It’s difficult to write a post based on someone else’s words. It’s important for me to look the person in the eye. But one sometimes has to write on the basis of what Zhenya or Lena wrote about people whom I haven’t seen. Therefore sometimes these posts turn out to be lean. But now I’m reading what Zhenya wrote about Petya and Ira, about whom I write in early February. And I don’t know what to write now. There are only Zhenya’s words, which I’ll cite. He’s never said that about anybody:
“Their love fro one another is unbelievably strong. It shines bright and strong. They know how fragile everything is, and how happy and fortunate they are to be together. They have deserved this happiness. More than anyone else. I don’t even know how to express this. It’s the small things, one can see it in the details, how they worry about one another, they are almost blowing dust motes off one another. And not for show, either. They still can’t believe their luck to be with one another. If anyone wants to confirm such love exists, they just have to cast a glance at this family. They are LIKE THAT… They are a source of light. It can’t be expressed in words. People who went through real hell and did not lose the ability to stay happy, and they are happy earnestly and at the smallest things. One gets a sense they are making up for lost life…”
Petya and Ira.

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We need your help!

As you know, Zhenya’s Fiat Ducato suffered an engine breakdown before New Year. There was hope it could be fixed, but it turns out it’s less expensive to buy an engine–obviously a used one. A new one is out of the question.
All this time we’ve been keeping an eye on engines in Russia, Ukraine, and Belarus. We’ve encountered a mass of problems. Naturally, it wasn’t me who was keeping an eye, but my friends who know what’s what.
Thanks to everyone who wrote and offered solutions. We looked at every option. Zhenya hung out on forums for days. Trust me, he understands these matters.
But all the options are limited by the fact it’s impossible to bring an engine to LPR is out of the question.

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A single piece of shrapnel

This is Natasha and her grandmother. They live alone because on August 3 of the bloody 2014 their garden was hit by a shell. The house survived though the blast shattered all the windows, but a single piece of shrapnel flew in. Just a single piece of shrapnel. That was enough to kill Natasha’s mom right in front of her. The shrapnel pierced her head.
Natasha did not say anything for a week, and it was a miracle she resumed talking later. She stuttered for a year. Her grandma really aged in that instant. She’s only 70, and at the time, 3 years ago, she looked different.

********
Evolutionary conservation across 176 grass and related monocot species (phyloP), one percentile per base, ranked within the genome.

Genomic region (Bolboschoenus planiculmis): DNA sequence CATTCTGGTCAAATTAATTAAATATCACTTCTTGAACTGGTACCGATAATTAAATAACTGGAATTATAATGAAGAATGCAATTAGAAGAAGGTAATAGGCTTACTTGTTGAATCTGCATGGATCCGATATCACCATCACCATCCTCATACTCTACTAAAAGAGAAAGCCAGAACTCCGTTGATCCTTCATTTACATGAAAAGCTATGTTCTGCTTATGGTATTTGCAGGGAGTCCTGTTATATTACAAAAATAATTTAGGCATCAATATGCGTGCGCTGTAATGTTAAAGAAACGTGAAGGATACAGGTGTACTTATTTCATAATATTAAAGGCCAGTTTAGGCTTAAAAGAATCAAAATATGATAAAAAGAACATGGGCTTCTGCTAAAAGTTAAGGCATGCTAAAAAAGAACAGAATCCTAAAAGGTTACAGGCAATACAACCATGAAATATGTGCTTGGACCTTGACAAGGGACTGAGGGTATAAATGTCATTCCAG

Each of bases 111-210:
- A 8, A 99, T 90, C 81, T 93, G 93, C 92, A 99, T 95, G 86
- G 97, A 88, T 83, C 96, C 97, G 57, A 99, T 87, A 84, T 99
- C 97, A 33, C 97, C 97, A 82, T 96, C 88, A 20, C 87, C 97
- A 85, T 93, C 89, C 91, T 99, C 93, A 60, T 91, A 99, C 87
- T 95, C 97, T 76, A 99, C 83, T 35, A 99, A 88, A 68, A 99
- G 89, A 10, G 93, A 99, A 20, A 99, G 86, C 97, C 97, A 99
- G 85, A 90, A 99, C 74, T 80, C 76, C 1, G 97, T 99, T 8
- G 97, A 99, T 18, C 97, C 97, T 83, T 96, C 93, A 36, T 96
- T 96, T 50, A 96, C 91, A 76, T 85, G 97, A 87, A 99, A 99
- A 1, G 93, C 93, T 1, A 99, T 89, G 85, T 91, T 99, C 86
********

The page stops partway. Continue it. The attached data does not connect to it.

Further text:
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Whoever needs it more

I began helping the Donbass in 2014, when I and my friends, thanks to you, my readers and online contacts, brought lots of food to Pervomaysk in a big truck. In 2014, the city was in a catastrophic condition, and it literally suffered from hunger. It was cut off from the rest of LPR and found itself in a humanitarian blockade, where even OSCE wouldn’t go. People lived in cellars and bomb shelters, shops were closed, and there was nothing to eat. Only communal cafeterias worked, which fed people for free. We kept returning until the summer of ’15, about once every three weeks, with food for these cafeterias. Then the situation improved, the cafeterias were closed, so we stopped our visits. Although in my view such cafeterias are still needed nearly everywhere in the LPR. For the needy. There are many single elderly, multi-child families, and simply needy individuals who are trying to ends meet and suffer from poor nutrition.
But that’s not what this post is about.
It’s about how we started with delivering food for lots of people. I never imagined I’d become an aid coordinating center of sorts.
I couldn’t wrap my head around it even during our first visit in a car loaded with food and clothes. I felt this was a one-time action, but people continued to turn to me and that’s how it came to be. The Little Hirosima blog helped, even though I created it for something entirely different. With time, our aid became targeted–we help those who are in poor straits, who can’t cope on their own.